So far only 11 million doses of the H1N1 flu vaccine have gone out to health departments, doctor's offices and other providers, according to the Centers for Disease Control and Prevention officials.   

            Administrative officials told reporters at the Star Tribune the declaration was a pre-emptive move designed to make decisions easier when they need to be made.  Officials said the move was not in response to any single development.

            Health and Human Services Secretary Kathleen Sebelius now has authority to bypass federal rules when opening alternative care sites, according to the Star Tribune.

            The proclamation will allow some hospitals to have opened drive-thrus and drive-up tent clinics to screen and treat swine flu patients.  Hospitals could modify patient rules to quicken access to treatment, according to The Star Tribune.

Balloon boy found in attic

Balloon boy found in attic

By Brittany Falkers


            A six-year-old boy was thought to be trapped inside his family's homemade helium balloon Thursday, according to the Star Tribune.

            The story caused national uproar when authorities searched northern Colorado for the boy.

            The balloon landed after two hours traveling through counties.  When the balloon touched ground the boy, Falcon Heene, was no where to be seen.  

            The boy's father had scolded the boy about the balloon earlier Thursday morning, for getting inside a compartment before it took off; leading the family to believe the boy was in there when the balloon took off, according to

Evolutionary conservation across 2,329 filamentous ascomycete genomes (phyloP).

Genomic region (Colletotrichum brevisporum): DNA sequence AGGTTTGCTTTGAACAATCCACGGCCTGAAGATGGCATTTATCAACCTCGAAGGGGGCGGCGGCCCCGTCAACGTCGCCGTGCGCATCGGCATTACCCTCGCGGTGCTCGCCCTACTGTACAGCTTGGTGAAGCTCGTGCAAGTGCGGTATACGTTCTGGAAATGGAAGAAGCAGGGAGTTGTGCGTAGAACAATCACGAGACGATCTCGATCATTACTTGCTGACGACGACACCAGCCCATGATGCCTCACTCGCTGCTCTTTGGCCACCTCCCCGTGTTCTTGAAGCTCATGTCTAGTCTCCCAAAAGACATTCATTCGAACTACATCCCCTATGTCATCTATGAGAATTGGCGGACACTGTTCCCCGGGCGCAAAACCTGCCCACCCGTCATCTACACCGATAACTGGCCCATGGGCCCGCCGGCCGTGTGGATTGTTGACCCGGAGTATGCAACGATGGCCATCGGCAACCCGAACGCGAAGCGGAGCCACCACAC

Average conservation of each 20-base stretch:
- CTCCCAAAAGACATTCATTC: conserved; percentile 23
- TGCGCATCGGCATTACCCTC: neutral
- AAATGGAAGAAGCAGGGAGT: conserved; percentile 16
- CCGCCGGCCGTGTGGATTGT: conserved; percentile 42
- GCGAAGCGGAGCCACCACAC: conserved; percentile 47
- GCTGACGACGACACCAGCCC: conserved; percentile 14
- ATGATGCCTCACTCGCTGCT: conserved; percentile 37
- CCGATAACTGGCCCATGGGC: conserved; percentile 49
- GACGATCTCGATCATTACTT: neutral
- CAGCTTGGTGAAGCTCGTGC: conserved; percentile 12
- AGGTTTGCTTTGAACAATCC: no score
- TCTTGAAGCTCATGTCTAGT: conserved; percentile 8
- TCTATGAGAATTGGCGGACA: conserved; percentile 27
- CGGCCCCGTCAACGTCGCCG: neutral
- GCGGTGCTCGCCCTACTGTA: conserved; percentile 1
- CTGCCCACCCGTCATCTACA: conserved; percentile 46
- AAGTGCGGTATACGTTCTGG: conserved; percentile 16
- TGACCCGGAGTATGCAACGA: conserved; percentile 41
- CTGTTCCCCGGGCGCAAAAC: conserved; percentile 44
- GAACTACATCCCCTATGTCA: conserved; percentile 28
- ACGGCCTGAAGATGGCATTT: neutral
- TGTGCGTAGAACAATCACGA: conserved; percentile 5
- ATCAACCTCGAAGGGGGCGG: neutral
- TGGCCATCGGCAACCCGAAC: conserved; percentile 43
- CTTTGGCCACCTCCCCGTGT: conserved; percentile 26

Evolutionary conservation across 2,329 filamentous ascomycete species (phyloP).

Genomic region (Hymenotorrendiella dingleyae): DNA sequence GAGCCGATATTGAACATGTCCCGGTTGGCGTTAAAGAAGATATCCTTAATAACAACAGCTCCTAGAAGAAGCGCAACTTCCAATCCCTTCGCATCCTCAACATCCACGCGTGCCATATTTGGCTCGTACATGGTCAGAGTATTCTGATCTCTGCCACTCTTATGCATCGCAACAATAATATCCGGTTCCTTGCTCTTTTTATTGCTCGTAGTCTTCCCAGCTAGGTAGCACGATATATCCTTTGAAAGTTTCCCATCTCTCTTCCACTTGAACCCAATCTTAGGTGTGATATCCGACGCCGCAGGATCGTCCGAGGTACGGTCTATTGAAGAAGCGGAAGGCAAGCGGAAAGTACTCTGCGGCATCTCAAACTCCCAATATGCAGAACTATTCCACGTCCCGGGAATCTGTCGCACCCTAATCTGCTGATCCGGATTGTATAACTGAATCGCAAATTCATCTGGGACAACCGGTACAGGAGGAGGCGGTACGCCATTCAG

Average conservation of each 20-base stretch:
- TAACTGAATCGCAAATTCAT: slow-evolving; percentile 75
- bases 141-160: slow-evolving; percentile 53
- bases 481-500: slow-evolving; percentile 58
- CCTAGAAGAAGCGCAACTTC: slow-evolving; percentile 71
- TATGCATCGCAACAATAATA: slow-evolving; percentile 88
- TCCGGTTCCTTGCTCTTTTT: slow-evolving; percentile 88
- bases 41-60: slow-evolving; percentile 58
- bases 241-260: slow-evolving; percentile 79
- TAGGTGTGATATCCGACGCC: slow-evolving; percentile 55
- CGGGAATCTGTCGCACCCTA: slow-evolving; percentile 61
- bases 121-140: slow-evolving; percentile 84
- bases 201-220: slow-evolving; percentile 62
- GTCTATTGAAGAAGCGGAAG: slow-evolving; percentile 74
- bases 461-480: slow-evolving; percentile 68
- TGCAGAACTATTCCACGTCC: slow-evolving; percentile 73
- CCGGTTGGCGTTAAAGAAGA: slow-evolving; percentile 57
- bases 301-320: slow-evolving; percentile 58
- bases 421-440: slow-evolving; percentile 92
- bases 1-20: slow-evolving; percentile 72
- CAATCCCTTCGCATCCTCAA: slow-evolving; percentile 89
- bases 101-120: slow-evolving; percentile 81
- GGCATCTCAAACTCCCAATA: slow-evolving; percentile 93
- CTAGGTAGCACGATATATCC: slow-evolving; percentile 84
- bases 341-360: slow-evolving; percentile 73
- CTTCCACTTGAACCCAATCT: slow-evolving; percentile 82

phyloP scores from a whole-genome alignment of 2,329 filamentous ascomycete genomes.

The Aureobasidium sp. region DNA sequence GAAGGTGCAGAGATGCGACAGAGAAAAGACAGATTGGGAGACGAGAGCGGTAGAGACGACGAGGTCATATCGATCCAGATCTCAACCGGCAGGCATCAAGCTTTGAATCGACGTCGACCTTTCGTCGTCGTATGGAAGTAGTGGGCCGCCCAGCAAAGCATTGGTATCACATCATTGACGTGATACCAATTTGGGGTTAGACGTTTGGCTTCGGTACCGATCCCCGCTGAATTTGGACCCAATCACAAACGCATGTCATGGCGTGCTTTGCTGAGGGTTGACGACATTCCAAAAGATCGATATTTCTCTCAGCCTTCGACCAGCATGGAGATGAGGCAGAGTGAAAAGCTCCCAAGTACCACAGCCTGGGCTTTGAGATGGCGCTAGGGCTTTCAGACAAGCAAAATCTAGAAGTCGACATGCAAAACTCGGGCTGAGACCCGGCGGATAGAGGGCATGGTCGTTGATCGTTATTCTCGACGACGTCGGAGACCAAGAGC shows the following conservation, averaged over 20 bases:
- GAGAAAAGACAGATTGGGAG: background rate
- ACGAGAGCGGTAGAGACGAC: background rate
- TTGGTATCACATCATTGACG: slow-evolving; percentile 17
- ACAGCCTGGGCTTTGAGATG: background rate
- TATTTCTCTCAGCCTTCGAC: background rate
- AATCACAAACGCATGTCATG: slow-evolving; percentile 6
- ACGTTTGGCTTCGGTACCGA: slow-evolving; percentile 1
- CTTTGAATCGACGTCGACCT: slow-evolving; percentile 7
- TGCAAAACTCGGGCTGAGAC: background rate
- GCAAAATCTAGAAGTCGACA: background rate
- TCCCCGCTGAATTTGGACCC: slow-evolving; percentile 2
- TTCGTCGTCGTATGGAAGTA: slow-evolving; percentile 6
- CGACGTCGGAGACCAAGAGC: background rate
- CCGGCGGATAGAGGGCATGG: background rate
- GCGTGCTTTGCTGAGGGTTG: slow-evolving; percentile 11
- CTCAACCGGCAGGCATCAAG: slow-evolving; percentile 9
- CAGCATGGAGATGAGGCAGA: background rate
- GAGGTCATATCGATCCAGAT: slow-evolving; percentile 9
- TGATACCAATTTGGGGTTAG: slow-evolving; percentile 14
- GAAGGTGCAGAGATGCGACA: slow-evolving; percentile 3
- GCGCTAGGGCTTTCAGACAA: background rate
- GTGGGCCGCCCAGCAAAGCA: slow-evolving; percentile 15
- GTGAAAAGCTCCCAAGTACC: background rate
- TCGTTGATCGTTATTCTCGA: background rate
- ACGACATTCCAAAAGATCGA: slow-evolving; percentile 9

The boy was then found in the attic where he was playing with toys and had taken a nap, according to

            The father denies any accusations of the situation to be any sort of a stunt, according to The Star Tribune.

Feared los in balloon, boy found at home

Balloon boy's father: It's 'pathetic' to suggest a stunt

Obama Extends Relief as Job Loss Rises

Obama Extends Relief as Job Loss Rises

By Brittany Falkers

            In Congress, the Obama administration and Democratic leaders are discussing extending many safety net programs and proposing new tax incentives for businesses to renew hiring, according to The New York Times.

            Following President Obama's radio address on Saturday Obama's economic team discussed these new ideas and "Explore additional options to promote job creation" at a meeting on Monday.

            Mark Zandi, an economist, told The New York times, "It is very important for the government to continue to provide significan support to the economy through the next year.  At least that should include extending the homebuyer's credit, various business tax breaks and mortgage relief programs.

As Job Loss Rises, Obama Aides Act to Fix Safety Net

By Jackie Calmes, The New York Times

Obama stimulus casts a wider government safety net, expands programs for the poor

By Mike Sunnucks, Phoenix Business Journal